With the secondary winding and equalizer coils all connected in parallel, the output voltages of the secondary winding and equalizer coils must be the same. Therefore, the induced voltages in the secondary winding and equalizer coils must be nearly equal, and the flux linking the secondary winding and equalizer coils must be nearly equal. Thus, if leakage flux attempts to flow through the magnetic core, currents will be induced into the equalizer coils which will oppose and divert the leakage flux into the air, thus keeping it out of the core. Therefore, the saving savings the cost of the bushing are just about offset by the larger magnetic core, and the cost of stacking the core, and the cost of the equalizer coils.
Briefly, the present invention is a new and improved current transformer suitable for high and extra high power voltages, and a method of constructing same, which combines advantages of the prior art hairpin and eye bolt primary winding constructions without their disadvantages. The new and improved current transformer utilizes an eye bolt type of primary winding, which enables a small diameter high voltage bushing to be used due to the concentric lead arrangement. The secondary winding and core arrangement is equivalent in performance to a bushing-type current transformer secondary, enabling less core material to be used, and eliminating the need for equalizer coils.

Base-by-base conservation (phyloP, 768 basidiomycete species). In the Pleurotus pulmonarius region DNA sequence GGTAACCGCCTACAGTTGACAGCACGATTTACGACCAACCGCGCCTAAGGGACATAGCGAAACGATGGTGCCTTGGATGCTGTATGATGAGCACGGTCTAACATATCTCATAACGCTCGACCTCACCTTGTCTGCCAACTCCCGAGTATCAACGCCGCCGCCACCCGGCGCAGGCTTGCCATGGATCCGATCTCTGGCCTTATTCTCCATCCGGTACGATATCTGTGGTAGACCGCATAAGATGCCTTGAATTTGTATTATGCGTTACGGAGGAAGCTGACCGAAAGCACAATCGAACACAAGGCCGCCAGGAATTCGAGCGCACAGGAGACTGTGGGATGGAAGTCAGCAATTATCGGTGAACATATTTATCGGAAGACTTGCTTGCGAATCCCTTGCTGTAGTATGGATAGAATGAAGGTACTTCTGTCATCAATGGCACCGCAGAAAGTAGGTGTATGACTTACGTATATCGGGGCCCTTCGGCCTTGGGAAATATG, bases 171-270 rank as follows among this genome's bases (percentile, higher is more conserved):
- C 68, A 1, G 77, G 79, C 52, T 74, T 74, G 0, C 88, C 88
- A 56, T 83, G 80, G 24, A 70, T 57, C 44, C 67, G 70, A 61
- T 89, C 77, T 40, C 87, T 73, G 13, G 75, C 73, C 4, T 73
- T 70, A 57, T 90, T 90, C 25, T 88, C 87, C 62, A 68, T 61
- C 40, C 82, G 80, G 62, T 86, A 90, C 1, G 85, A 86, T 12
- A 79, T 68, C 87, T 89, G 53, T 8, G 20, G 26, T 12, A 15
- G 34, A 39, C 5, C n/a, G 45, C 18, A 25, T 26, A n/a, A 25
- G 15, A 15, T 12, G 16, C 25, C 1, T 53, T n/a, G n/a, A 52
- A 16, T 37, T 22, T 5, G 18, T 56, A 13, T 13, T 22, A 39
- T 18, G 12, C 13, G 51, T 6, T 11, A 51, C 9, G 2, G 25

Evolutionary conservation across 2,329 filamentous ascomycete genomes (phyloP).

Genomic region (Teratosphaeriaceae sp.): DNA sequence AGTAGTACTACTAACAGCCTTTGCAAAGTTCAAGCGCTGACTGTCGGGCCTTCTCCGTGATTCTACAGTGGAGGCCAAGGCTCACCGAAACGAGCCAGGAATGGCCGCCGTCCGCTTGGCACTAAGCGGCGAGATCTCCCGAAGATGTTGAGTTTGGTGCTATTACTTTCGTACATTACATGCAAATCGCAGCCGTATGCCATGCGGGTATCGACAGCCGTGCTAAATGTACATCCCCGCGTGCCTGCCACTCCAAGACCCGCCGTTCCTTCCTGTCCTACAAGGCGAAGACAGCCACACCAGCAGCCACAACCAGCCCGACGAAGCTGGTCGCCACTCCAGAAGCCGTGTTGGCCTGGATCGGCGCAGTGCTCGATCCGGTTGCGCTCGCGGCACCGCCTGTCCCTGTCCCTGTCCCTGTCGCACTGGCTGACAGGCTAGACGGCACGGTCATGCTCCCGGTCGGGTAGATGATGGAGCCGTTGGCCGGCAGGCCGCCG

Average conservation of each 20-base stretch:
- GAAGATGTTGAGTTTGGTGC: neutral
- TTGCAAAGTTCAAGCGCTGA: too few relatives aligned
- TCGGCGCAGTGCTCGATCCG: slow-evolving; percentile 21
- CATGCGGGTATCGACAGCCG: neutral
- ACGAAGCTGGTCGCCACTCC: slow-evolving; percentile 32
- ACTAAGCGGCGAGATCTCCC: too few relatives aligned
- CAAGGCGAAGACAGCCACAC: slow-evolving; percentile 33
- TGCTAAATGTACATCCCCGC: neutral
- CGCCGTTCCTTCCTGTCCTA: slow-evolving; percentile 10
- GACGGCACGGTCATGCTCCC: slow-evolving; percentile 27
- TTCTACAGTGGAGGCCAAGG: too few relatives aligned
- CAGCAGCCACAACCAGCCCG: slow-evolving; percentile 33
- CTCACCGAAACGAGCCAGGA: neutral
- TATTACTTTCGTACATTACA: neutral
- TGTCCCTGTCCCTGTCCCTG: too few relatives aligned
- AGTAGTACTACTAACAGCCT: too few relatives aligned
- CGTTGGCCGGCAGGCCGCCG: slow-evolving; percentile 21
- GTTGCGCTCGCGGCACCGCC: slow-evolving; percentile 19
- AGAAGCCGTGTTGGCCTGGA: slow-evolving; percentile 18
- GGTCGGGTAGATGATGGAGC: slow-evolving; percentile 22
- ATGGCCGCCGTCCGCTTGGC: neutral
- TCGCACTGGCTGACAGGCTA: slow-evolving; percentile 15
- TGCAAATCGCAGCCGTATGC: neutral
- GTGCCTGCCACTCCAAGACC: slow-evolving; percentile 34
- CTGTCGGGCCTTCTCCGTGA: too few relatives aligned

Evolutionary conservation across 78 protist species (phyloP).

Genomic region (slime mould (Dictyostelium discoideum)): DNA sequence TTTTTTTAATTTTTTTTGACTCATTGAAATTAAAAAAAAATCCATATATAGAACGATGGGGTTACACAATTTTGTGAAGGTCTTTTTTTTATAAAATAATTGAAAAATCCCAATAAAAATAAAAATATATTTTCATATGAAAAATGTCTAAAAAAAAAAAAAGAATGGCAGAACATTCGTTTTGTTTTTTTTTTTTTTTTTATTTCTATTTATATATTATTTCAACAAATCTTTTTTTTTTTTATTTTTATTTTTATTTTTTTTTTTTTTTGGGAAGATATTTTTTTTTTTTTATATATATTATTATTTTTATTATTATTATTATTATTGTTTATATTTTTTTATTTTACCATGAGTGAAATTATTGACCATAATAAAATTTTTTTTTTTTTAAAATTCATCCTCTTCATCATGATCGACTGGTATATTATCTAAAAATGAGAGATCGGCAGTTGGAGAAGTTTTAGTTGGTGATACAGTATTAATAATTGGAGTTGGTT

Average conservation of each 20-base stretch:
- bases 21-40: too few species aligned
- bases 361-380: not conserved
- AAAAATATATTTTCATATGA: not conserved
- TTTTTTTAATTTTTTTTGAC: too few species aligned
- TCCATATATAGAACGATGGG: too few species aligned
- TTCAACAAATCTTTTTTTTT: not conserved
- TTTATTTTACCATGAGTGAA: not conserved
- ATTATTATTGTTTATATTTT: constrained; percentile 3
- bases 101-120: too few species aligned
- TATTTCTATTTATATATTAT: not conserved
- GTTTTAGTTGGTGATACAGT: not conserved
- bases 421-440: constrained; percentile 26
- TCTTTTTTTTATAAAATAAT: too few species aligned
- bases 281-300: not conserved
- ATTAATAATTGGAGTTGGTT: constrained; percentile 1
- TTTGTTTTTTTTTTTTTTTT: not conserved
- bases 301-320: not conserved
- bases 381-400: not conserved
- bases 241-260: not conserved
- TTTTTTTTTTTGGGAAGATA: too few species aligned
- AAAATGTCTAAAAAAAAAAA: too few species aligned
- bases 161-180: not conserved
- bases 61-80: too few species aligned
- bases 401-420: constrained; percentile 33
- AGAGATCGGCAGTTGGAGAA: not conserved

The magnetic core is a ring-type core, wound from a strip of magnetic material similar to the core of a bushing-type transformer. The core build is then cut twice to separate the core into two equal halves or core parts. The half turn laminations in each core part are shifted relative to one another such that their ends define a predetermined stepped relationship, with the stepped ends at the ends of one core part being complementary to the stepped ends of the other core part.
The magnetic core is re-assembled into a ring configuration, forming two stepped-lap joints. The stepped-lap joints provide a low loss joint comparable to a solid ring core, and it has been used to advantage in portable split or separable core current transformers which removably clamp the core about a conductor, as disclosed in U.S. Pat. No. 3,339,163, which is assigned to the same assignee as the present application.